Doyle offers another lucid, inspiring chronicle of female empowerment and the rewards of self-awareness and renewal.

Pub Date: March 10, 2020

ISBN: 978-1-9848-0125-8

Page Count: 352

Publisher: Dial

Review Posted Online: Dec. 22, 2019

Kirkus Reviews Issue: Jan. 15, 2020

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The book would have benefited from a tighter structure, but it’s inspiring and relatable for readers with depression.

THE HILARIOUS WORLD OF DEPRESSION

The creator and host of the titular podcast recounts his lifelong struggles with depression.

With the increasing success of his podcast, Moe, a longtime radio personality and author whose books include The Deleted E-Mails of Hillary Clinton: A Parody (2015), was encouraged to open up further about his own battles with depression and delve deeper into characteristics of the disease itself. Moe writes about how he has struggled with depression throughout his life, and he recounts similar experiences from the various people he has interviewed in the past, many of whom are high-profile entertainers and writers—e.g. Dick Cavett and Andy Richter, novelist John Green. The narrative unfolds in a fairly linear fashion, and the author relates his family’s long history with depression and substance abuse. His father was an alcoholic, and one of his brothers was a drug addict. Moe tracks how he came to recognize his own signs of depression while in middle school, as he experienced the travails of OCD and social anxiety. These early chapters alternate with brief thematic “According to THWoD” sections that expand on his experiences, providing relevant anecdotal stories from some of his podcast guests. In this early section of the book, the author sometimes rambles. Though his experiences as an adolescent are accessible, he provides too many long examples, overstating his message, and some of the humor feels forced. What may sound naturally breezy in his podcast interviews doesn’t always strike the same note on the written page. The narrative gains considerable momentum when Moe shifts into his adult years and the challenges of balancing family and career while also confronting the devastating loss of his brother from suicide. As he grieved, he writes, his depression caused him to experience “a salad of regret, anger, confusion, and horror.” Here, the author focuses more attention on the origins and evolution of his series, stories that prove compelling as well.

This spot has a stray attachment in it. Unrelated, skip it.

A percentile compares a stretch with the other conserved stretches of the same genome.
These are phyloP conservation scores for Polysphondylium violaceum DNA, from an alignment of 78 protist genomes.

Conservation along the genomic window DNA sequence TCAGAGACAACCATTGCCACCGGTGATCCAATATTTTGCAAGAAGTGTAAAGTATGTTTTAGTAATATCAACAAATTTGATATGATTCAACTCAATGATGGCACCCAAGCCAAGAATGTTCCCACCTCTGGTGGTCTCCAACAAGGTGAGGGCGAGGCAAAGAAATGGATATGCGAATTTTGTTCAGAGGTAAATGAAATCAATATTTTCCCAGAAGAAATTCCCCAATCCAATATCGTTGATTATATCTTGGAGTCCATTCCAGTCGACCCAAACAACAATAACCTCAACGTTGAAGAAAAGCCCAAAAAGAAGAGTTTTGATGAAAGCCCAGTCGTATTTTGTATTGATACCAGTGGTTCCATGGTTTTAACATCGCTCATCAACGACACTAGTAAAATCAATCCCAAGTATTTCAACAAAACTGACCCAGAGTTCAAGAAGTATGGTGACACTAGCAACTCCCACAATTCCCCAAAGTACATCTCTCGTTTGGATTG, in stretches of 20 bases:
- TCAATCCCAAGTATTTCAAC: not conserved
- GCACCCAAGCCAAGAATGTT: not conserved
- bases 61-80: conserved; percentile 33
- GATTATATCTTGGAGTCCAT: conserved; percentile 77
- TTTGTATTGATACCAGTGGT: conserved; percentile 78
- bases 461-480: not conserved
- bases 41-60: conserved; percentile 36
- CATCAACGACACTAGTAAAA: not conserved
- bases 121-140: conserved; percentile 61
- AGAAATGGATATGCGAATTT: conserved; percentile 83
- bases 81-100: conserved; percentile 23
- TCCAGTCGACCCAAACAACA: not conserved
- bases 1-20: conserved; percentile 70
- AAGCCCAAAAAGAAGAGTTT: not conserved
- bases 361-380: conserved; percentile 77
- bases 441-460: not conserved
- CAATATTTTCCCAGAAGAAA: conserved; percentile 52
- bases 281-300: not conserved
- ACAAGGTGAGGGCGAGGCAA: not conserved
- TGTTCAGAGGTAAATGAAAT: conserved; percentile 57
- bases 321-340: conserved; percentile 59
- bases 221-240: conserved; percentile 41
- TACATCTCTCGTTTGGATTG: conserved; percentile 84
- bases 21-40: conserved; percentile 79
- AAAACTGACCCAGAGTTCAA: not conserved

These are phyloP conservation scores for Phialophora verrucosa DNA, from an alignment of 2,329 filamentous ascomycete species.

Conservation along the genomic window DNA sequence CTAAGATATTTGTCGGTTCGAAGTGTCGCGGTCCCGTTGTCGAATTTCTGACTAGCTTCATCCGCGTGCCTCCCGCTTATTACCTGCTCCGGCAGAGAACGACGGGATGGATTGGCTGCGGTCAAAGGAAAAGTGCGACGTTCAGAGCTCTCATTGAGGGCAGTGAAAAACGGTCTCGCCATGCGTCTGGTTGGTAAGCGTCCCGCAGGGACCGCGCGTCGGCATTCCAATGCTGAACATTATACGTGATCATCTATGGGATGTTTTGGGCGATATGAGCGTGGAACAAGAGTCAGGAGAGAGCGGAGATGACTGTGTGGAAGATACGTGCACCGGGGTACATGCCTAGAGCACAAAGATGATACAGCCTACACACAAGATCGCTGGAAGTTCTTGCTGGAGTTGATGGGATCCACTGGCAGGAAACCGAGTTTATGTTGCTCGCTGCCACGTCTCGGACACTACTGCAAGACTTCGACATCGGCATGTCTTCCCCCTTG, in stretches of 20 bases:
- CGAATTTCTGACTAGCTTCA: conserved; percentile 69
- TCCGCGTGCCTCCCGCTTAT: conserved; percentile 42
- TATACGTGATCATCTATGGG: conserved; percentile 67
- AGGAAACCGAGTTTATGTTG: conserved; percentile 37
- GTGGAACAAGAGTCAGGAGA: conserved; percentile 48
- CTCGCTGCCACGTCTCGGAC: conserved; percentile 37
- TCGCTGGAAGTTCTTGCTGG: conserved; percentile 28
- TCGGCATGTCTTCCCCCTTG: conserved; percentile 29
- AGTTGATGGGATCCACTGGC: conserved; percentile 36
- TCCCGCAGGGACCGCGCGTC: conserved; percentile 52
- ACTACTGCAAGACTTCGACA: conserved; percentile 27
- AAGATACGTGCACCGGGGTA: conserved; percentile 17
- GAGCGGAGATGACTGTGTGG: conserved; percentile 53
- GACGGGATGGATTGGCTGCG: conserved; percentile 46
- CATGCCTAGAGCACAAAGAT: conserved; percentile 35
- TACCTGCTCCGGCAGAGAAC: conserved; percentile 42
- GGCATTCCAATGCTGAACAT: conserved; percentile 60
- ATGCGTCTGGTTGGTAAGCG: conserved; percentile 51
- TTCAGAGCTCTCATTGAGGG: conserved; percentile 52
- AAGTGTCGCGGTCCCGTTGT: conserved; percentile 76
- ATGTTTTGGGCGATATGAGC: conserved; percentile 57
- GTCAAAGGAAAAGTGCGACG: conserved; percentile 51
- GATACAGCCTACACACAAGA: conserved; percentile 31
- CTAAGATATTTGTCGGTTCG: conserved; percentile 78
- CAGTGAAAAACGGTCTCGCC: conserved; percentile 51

The book would have benefited from a tighter structure, but it’s inspiring and relatable for readers with depression.

Pub Date: May 5, 2020

ISBN: 978-1-250-20928-3

Page Count: 304

Publisher: St. Martin's

Review Posted Online: Feb. 5, 2020

Kirkus Reviews Issue: March 1, 2020